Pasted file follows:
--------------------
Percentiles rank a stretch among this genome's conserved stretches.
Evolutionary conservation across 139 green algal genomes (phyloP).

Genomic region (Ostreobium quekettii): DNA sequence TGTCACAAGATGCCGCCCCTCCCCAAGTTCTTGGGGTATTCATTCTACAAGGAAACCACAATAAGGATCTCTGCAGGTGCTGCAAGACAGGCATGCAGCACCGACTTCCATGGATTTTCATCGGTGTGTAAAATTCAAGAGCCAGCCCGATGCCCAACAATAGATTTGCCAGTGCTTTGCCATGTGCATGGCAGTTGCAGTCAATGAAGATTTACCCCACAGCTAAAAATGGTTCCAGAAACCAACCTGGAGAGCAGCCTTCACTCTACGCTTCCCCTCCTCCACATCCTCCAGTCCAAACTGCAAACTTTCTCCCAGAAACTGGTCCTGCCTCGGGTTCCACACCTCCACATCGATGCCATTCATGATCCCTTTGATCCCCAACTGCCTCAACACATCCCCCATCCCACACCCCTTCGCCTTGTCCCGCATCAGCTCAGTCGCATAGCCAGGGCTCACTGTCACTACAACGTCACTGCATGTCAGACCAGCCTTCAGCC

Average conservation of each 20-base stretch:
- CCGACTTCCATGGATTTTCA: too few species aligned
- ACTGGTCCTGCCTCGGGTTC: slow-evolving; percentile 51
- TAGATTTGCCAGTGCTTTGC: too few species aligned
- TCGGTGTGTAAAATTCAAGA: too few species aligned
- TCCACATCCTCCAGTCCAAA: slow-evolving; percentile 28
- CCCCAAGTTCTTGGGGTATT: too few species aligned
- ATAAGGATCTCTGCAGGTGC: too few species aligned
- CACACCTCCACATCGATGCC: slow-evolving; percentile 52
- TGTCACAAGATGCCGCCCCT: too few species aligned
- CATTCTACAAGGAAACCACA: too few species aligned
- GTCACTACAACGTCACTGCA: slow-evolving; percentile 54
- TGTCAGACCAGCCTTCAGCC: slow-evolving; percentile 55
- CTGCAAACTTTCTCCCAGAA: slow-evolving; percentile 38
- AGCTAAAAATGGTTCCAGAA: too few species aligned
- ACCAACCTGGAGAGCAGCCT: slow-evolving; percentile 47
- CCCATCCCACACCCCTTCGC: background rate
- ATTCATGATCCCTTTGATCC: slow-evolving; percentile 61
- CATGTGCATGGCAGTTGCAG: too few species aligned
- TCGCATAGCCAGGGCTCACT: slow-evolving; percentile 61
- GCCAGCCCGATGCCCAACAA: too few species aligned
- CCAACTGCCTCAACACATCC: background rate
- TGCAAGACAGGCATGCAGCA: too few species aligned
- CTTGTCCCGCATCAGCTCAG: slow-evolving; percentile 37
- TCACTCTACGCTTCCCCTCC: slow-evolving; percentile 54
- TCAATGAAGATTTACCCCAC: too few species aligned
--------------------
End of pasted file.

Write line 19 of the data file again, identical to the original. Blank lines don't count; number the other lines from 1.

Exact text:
- ACCAACCTGGAGAGCAGCCT: slow-evolving; percentile 47